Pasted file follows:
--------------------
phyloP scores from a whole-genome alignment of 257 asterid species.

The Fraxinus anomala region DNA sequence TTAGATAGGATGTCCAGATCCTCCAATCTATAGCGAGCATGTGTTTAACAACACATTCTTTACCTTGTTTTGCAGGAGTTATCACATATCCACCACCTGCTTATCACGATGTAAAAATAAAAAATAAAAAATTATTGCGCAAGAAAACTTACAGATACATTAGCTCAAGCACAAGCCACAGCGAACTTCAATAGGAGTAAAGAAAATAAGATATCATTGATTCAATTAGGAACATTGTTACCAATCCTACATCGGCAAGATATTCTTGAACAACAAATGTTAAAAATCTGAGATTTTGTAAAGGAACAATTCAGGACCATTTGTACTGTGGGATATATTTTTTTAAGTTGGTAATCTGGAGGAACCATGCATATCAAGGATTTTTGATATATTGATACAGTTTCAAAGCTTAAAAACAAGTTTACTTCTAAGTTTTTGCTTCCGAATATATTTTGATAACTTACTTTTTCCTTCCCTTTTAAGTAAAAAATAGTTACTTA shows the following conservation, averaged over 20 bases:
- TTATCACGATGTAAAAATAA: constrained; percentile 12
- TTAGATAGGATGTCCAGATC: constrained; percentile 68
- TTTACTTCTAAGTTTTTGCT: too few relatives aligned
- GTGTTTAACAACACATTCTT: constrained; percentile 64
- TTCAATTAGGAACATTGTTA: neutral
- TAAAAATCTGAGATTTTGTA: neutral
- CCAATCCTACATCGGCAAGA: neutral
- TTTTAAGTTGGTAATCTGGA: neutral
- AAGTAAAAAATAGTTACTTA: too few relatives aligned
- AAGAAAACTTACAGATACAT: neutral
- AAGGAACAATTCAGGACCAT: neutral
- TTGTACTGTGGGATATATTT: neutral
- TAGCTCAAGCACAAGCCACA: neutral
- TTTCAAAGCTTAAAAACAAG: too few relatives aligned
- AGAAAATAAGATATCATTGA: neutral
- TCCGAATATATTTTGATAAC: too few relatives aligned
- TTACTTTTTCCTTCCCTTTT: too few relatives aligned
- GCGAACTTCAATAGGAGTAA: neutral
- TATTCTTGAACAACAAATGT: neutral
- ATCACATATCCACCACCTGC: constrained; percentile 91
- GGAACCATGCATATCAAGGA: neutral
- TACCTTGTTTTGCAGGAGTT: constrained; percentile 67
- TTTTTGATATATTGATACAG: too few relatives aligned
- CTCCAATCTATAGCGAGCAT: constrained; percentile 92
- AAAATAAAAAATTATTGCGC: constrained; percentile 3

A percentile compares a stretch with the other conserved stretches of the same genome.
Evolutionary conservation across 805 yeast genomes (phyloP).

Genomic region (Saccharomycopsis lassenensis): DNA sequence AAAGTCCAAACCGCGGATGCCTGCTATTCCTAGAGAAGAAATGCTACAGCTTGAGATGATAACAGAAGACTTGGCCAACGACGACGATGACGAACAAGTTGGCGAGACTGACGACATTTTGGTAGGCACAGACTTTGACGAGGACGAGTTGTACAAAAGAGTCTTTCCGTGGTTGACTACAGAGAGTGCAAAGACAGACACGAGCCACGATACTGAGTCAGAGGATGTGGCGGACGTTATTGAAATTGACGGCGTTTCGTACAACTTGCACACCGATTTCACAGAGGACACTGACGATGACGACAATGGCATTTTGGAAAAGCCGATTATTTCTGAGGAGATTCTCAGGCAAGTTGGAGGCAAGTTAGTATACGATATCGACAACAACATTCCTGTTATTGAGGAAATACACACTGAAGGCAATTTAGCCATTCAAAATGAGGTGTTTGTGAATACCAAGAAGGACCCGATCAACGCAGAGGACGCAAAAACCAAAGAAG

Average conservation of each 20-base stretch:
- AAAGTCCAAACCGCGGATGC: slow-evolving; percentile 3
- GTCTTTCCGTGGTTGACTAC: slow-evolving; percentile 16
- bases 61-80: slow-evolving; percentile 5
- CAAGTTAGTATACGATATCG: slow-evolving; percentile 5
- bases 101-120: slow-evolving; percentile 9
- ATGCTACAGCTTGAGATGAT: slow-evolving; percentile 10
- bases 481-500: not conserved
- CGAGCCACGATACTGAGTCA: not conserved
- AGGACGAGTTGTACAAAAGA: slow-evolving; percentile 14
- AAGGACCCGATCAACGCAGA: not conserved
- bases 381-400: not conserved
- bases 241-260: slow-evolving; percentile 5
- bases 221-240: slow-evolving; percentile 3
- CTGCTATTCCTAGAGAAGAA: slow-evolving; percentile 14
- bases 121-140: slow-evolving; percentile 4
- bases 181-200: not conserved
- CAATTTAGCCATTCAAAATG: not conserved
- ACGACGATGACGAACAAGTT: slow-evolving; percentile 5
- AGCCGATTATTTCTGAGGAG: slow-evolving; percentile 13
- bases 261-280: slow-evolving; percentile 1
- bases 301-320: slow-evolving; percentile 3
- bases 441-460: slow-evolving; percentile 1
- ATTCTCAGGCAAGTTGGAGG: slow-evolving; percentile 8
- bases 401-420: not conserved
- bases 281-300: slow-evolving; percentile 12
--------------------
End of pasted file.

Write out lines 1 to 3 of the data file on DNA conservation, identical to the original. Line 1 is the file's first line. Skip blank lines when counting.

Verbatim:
phyloP scores from a whole-genome alignment of 257 asterid species.

The Fraxinus anomala region DNA sequence TTAGATAGGATGTCCAGATCCTCCAATCTATAGCGAGCATGTGTTTAACAACACATTCTTTACCTTGTTTTGCAGGAGTTATCACATATCCACCACCTGCTTATCACGATGTAAAAATAAAAAATAAAAAATTATTGCGCAAGAAAACTTACAGATACATTAGCTCAAGCACAAGCCACAGCGAACTTCAATAGGAGTAAAGAAAATAAGATATCATTGATTCAATTAGGAACATTGTTACCAATCCTACATCGGCAAGATATTCTTGAACAACAAATGTTAAAAATCTGAGATTTTGTAAAGGAACAATTCAGGACCATTTGTACTGTGGGATATATTTTTTTAAGTTGGTAATCTGGAGGAACCATGCATATCAAGGATTTTTGATATATTGATACAGTTTCAAAGCTTAAAAACAAGTTTACTTCTAAGTTTTTGCTTCCGAATATATTTTGATAACTTACTTTTTCCTTCCCTTTTAAGTAAAAAATAGTTACTTA shows the following conservation, averaged over 20 bases:
- TTATCACGATGTAAAAATAA: constrained; percentile 12